“Prioritizing small businesses by giving them tax incentives might financially affect the government but the loss will not be long term as the government will benefit from supporting such businesses in a long run from taxes businesses will pay when they succeeded. “Without the clear policies and programmes, small businesses in the country will struggled to succeed,” he noted. The government can also support small businesses by ensuring these meet the quality standards they want so that they can strictly use local services and products.

Economist Letsatsi Sephepha noted that as much small businesses lack support from the government and private entities, lack financial discipline is a challenge to small business owners. For a business to operate and see growth without disturbances, despite its magnitude, proper recording and management of business books should be a priority, Sephepha observed. Planning ahead and keeping records of business transactions help the owner to avoid taking money out of the till for purposes not concerning the business.

He noted petty cash and a salary should be budgeted for to enable the owner of the business to live within the means he affords and not be tempted to use money from the business. Sephepha said keeping and understanding books such as cashbook and ledger in a business is critical. He said when one keeps records of business, they are able to monitor whether they are making a profit or running a loss and make adjustments if need be. “Discipline will help a business that started small to grow in to a prosperous one. Starting small prepares the owner of the business to be able to manage their businesses when they have grown and become successful,” Sephepha said. He said challenges facing small local businesses include lack of demand (or lack of customers) due to competition from Chinese and Indian-owned businesses. “Other key challenges identified by small businesses included high operational costs, inadequate infrastructure and cash flow problems, particularly as a result of slow business and lack of financial muscle by the owner,” he said.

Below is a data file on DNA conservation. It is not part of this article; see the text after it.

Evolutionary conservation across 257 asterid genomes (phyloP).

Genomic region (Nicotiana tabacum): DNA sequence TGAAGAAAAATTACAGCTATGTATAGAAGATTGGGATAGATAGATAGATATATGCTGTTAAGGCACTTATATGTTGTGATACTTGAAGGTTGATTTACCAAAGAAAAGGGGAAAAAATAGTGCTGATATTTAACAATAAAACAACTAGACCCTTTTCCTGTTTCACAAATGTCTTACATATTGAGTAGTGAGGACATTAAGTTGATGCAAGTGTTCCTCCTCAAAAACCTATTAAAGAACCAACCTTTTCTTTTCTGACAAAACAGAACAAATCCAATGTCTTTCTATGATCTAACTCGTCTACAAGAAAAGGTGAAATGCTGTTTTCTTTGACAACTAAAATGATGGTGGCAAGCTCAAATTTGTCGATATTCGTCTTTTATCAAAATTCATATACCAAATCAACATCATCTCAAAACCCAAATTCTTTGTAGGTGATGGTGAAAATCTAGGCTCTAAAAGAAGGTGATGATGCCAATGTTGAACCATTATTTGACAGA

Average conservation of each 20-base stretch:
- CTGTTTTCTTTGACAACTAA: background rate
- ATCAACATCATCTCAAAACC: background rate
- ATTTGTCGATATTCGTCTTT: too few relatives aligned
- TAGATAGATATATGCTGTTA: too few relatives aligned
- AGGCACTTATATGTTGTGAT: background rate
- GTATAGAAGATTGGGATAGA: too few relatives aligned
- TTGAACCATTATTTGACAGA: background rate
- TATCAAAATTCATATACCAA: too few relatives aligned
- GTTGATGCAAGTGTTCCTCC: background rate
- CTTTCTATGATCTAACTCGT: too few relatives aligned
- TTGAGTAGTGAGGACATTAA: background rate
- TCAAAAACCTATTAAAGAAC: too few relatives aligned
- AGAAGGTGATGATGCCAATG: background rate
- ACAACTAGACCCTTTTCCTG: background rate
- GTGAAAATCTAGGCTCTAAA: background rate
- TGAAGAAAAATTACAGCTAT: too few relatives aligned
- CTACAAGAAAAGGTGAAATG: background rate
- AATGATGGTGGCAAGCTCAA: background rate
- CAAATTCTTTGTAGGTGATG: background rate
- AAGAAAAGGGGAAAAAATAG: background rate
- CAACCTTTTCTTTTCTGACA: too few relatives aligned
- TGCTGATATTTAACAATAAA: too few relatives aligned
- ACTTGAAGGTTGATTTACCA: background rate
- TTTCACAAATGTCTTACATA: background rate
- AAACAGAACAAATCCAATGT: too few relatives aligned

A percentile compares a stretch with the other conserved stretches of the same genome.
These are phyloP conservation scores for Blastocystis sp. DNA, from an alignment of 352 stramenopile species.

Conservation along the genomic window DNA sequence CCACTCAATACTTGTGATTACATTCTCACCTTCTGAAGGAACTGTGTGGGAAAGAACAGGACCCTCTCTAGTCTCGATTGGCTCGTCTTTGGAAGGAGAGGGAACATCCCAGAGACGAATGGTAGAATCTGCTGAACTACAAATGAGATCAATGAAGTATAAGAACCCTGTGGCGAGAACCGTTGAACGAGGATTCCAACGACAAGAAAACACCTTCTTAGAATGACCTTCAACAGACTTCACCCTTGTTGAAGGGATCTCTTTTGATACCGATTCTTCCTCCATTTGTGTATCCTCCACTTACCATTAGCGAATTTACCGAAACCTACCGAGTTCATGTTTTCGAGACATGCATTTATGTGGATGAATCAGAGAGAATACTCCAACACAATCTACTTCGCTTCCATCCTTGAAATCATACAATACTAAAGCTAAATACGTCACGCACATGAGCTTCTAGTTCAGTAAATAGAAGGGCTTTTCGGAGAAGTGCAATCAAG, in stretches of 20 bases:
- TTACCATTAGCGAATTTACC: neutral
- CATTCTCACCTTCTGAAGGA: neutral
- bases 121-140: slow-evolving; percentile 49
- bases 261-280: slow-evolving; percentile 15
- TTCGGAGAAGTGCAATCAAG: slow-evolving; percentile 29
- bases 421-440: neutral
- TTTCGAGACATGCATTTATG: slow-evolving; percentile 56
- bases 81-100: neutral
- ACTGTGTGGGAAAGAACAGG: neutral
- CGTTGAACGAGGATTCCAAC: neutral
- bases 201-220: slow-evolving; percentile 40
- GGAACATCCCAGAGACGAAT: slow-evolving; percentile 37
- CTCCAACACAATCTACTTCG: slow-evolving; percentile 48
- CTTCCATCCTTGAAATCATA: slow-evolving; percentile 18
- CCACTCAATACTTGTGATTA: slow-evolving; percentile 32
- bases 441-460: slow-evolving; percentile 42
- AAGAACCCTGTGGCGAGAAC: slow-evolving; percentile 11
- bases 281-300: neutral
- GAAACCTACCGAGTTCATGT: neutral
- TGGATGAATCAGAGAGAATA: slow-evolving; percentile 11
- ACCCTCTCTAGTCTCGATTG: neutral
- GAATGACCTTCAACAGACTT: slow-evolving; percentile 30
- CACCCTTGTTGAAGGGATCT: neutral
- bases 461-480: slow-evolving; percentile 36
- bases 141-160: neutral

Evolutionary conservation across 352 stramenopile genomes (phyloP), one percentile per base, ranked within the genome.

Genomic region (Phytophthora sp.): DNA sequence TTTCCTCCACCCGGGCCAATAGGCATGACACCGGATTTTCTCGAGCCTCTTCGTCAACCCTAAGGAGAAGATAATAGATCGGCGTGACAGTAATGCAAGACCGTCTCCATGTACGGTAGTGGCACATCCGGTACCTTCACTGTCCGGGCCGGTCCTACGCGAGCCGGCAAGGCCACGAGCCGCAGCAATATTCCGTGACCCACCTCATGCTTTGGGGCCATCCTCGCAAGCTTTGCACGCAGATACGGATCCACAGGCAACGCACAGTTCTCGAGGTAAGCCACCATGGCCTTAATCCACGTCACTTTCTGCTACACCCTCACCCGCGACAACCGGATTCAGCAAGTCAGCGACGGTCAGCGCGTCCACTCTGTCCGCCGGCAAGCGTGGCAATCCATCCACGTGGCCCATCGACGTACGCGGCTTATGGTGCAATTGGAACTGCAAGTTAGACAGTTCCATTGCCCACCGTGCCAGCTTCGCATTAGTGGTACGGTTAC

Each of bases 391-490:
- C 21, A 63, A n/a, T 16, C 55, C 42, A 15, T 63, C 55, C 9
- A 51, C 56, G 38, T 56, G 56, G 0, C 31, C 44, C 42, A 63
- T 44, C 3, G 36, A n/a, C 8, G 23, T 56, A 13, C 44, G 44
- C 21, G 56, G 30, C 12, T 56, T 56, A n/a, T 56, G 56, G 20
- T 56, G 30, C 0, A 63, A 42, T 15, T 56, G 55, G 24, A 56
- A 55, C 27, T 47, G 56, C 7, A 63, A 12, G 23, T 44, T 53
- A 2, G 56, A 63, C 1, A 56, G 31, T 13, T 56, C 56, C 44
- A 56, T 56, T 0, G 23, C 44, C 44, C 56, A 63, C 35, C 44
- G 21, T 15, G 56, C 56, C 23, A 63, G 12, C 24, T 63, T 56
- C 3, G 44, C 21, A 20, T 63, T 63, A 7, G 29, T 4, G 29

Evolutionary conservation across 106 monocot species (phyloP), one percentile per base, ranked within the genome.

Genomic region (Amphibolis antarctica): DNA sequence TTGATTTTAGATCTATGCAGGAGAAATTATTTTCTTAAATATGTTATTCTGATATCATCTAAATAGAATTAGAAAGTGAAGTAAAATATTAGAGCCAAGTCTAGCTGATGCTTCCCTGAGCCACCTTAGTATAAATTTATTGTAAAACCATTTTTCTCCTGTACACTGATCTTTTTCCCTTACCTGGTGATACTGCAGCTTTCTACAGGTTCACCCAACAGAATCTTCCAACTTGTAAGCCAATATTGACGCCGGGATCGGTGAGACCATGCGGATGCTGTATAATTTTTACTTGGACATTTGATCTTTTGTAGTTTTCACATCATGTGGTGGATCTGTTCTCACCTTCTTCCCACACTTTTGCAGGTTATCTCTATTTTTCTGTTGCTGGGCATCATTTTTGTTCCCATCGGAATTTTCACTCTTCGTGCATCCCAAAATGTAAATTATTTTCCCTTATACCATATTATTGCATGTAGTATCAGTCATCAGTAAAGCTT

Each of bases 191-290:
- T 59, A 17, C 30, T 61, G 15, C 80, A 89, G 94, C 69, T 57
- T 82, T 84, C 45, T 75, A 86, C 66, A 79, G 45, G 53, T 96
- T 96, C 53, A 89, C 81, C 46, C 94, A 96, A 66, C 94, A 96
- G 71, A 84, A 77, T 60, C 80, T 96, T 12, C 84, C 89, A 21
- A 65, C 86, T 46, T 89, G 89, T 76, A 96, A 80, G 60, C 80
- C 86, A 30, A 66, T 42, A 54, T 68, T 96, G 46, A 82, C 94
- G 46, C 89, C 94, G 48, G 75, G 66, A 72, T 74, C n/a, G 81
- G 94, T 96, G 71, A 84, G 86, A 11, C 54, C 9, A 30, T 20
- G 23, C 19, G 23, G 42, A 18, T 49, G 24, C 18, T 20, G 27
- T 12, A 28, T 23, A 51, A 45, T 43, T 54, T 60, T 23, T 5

Sephepha said access to finance is also a prominent issue for small business owners who rely entirely on their personal or family savings to establish the business and have no access to credit at all because banks are reluctant to offer them loans. Aleta Moshoeshoe is one of the business owners who have struggled to see growth in her business. She started selling cooked food and other goods in June 2019, but to date all she has achieved financially is nothing. She said the business is very good but since she started the business with her savings and has no other source of income, every profit she gets goes towards addressing her family needs.

“For almost a year, I have not been able to put money aside to grow the business or save because I use the profit to take care of my family,” she said. Moshoeshoe has no business skills and does not have any help documenting her business’s transactions. She runs her business blindly but sees potential in it. “This business has the potential to grow and create job opportunities. All it needs is financial and business skills assistance,” she noted. Currently Moshoeshoe has employed one person in addition to her daughter who assists her daily in running the business.

 

 

Leave a Reply

Your email address will not be published.